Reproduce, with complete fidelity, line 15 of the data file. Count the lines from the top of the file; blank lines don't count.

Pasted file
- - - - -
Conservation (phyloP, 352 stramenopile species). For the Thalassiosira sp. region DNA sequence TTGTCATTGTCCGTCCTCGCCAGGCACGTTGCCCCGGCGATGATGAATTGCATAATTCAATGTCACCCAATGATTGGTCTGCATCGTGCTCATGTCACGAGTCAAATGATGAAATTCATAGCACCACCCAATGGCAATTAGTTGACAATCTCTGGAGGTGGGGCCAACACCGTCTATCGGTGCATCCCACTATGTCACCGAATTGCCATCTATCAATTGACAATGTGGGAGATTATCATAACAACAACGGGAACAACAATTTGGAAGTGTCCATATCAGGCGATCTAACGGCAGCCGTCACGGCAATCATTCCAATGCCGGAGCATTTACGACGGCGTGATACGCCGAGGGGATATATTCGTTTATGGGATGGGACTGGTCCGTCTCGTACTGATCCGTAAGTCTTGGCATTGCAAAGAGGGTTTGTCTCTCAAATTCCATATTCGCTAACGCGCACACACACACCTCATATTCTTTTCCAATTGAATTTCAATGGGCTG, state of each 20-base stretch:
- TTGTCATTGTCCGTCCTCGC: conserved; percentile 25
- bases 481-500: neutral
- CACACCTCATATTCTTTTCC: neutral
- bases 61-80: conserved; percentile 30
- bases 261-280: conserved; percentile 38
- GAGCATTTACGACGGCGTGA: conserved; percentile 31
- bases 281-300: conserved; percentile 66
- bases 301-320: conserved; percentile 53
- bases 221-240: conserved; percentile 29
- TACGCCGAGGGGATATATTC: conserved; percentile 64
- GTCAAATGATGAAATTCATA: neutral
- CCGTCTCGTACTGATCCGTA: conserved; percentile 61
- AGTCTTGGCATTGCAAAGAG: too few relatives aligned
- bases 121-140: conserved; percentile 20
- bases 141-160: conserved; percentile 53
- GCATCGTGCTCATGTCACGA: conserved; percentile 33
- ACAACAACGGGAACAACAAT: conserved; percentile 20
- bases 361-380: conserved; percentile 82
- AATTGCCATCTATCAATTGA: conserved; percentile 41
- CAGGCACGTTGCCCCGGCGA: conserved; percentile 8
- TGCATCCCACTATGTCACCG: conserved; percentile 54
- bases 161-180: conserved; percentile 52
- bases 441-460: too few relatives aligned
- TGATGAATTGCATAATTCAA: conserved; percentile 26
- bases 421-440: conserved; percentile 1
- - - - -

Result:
- bases 121-140: conserved; percentile 20